Recreated Pork Chop Suey

diane

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#1
Donna's post on Hangtown Fry made me think about California cuisine and the amazing variety of influences in it - among them many Asian cuisines such as Japanese, Filipino, Mexican, Spanish, and Chinese.

The Chinese began to immigrate to the United States, particularly the West Coast, during the development of American trade with China and Japan in the early 19th century, peaking during the Gold Rush. They brought with them many of their own foods - dried oysters, abalone (plentiful in California), dried seaweed, rice crackers, noodles, peanut oil, tea and a variety of dried fruits, vegetables and herbs. Chinese herb terraces were a part of many California boom towns. The average American ate a bland diet of mostly meat, potatoes, bread and beans - the Chinese not only perked up the menu but maybe introduced the healthy eating lifestyle! (Their influence is still very notable in Mexican cooking and several Spanish dishes.) The Chinese also helped establish the unique American style of cuisine - culturally and ethnically blended and adapted. One might say America was the first 'fusion' food experiment!

This is a famous uniquely American but quite Chinese dish:

Pork Chop Suey

Ingredients:

1 pound pork or beef (don't use pork chops as they are too dry)

Pork Marinade:
1 teaspoon soy sauce
1 - 2 teaspoons oyster sauce
1 teaspoon salt
Pepper to taste
1 piece (under 1 teaspoon) Cornstarch

Sauce:
4 tablespoons water or chicken broth
2 teaspoons oyster sauce
3/4 to 1 teaspoon cornstarch

Other:
2 small bunches bok choy (can substitute broccoli if desired)
1/2 cup bamboo shoots, rinsed
1/2 pound fresh mushrooms, washed and patted dry with a paper towel
1/2 cup water chestnuts (fresh if possible)
1 large green pepper
2 stalks celery
1 onion
1/2 pound snow peas (optional)
Oil for stir-frying

Preparation:
Cut the pork into thin strips. Add seasonings to pork, adding the cornstarch last. Marinate the pork for 10 - 15 minutes.

While pork is marinating, prepare vegetables and sauce. For sauce: Whisk together the sauce ingredients and set aside.

For vegetables: Cut bamboo shoots into thin strips. Slice the mushrooms and water chestnuts. Cut the green pepper in half, remove the seeds and slice diagonally. For the bok choy, separate each stalk and leaves. Cut the stalk diagonally and cut the leaves across. Cut the celery diagonally. Cut the onion in half, peel, and slice thinly.

Place the vegetables on a large tray, being careful to keep each group separate (include the bok choy stalks and leaves), and set aside.

Heat wok and add oil. When oil is ready, add the pork. Stir-fry pork until redness is gone. Remove and set aside.

Reheat wok and add more oil. When oil is ready, stir-fry each of the vegetables. The order doesn't matter, but you can stir-fry the onions and celery together, (if desired you can cook these with the pork), and the green pepper and snow peas together. When cooking the bok choy, add the stalk first. Add salt to taste as desired while stir-frying each group of vegetables. Add water and cover wok while cooking bok choy, as it doesn't contain much moisture.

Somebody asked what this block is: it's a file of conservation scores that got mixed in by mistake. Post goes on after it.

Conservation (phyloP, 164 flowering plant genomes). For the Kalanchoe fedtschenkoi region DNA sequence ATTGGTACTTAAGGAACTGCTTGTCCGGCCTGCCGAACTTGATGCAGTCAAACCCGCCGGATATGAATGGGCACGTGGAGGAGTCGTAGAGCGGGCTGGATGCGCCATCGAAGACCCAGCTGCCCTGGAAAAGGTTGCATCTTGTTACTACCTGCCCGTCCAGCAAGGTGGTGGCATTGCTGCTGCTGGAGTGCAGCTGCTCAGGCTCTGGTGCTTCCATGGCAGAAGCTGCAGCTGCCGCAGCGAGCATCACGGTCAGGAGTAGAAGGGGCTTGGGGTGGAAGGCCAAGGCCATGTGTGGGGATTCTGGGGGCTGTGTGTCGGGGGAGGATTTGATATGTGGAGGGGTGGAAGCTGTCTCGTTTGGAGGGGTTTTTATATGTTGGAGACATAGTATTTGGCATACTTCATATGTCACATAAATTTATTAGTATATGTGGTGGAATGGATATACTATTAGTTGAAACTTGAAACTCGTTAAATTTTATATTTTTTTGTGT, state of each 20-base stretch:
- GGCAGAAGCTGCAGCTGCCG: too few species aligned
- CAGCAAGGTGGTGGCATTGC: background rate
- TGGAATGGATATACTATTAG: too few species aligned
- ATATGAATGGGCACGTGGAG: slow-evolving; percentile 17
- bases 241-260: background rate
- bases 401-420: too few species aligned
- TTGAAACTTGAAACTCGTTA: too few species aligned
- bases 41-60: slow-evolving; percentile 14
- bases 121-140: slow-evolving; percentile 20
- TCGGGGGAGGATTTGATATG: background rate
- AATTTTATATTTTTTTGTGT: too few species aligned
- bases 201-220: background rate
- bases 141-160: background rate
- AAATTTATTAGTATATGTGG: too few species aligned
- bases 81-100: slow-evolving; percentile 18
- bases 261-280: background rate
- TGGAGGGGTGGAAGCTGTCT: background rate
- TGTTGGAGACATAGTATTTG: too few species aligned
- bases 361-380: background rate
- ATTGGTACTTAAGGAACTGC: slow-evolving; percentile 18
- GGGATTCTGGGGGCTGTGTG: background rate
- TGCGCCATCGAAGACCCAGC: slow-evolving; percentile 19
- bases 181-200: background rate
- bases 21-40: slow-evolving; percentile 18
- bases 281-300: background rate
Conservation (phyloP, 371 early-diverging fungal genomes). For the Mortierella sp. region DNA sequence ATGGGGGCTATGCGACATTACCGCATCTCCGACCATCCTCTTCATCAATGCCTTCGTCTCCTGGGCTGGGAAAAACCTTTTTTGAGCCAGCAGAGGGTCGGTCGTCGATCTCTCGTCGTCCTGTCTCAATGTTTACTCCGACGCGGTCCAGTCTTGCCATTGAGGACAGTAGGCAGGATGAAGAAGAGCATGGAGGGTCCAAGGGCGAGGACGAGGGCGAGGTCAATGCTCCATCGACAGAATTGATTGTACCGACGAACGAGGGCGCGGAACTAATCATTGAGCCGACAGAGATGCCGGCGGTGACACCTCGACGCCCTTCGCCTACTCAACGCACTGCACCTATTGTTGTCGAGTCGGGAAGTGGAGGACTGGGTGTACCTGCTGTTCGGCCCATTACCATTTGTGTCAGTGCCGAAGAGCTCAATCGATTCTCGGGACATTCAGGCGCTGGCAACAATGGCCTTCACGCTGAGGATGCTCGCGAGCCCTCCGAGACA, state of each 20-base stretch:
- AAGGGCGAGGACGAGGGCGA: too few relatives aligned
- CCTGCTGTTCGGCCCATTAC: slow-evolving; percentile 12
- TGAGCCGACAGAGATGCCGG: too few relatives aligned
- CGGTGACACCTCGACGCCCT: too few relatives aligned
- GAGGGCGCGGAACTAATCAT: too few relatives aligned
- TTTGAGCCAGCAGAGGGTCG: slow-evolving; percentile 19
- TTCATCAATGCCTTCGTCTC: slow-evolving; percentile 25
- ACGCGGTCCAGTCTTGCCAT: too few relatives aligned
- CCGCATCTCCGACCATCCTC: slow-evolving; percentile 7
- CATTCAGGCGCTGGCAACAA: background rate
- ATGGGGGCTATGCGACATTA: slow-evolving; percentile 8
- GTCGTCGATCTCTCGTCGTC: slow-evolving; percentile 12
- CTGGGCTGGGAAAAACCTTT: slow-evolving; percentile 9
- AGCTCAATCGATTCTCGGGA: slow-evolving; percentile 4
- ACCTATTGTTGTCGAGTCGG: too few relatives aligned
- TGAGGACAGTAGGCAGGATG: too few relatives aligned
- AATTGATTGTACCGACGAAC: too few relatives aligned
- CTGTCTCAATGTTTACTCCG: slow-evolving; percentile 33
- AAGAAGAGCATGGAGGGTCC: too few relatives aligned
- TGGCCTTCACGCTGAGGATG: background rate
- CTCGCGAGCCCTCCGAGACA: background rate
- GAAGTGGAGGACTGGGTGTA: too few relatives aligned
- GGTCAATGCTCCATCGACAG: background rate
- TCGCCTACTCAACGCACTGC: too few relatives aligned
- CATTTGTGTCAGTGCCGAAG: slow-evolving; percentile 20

Reheat wok and add oil. Give the sauce a quick re-stir. Add and combine all the cooked ingredients in the wok. Make a "well" in the center and gradually add the sauce, stirring to thicken. Once it has boiled, remove the chop suey from the stove. Serve hot.

http://chinesefood.about.com/od/pork/r/porkchopsuey.htm
 

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#7
Remember this is really not chinese food.it is American food cooked chinese style so this would not be proper for Chinese new year.as with the menus in most chinese restaurants it really isn't chinese food.
 

diane

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#9
The legend in California is the first Chinese restaurant in America was opened in 1849 in San Francisco. Late one night a crowd of drunk miners barged in and wanted food. The owner and his staff scraped the plates of leftover food from previous customers into a pot and doused it with soy sauce, reheated it and served it up. It was a huge hit - the miners wanted it all the time. Fortunately they didn't have to eat what was left on somebody else's plate, but it was generally known the dish was all the leftovers! Most of the Chinese at this time were from Canton, and that region's cuisine was the beginning.
 

donna

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#15
Just a follow-up on this thread. Chinese restaurants in the gold mining towns featured meals of won ton soup, chop suey, egg foo young and stir fried dishes of beef, fish and vegetables. They also introduced new foods such as bamboo shoots, stewed seaweed, shark fins and scorpions' eggs. These Chinese who came opened cook tents in the diggings and restaurants in the nearby towns. They were frequented as their prices were much lower then other establishments serving food.

From: "California Gold Rush Cooking" by Lisa Golden Schroeder.
 



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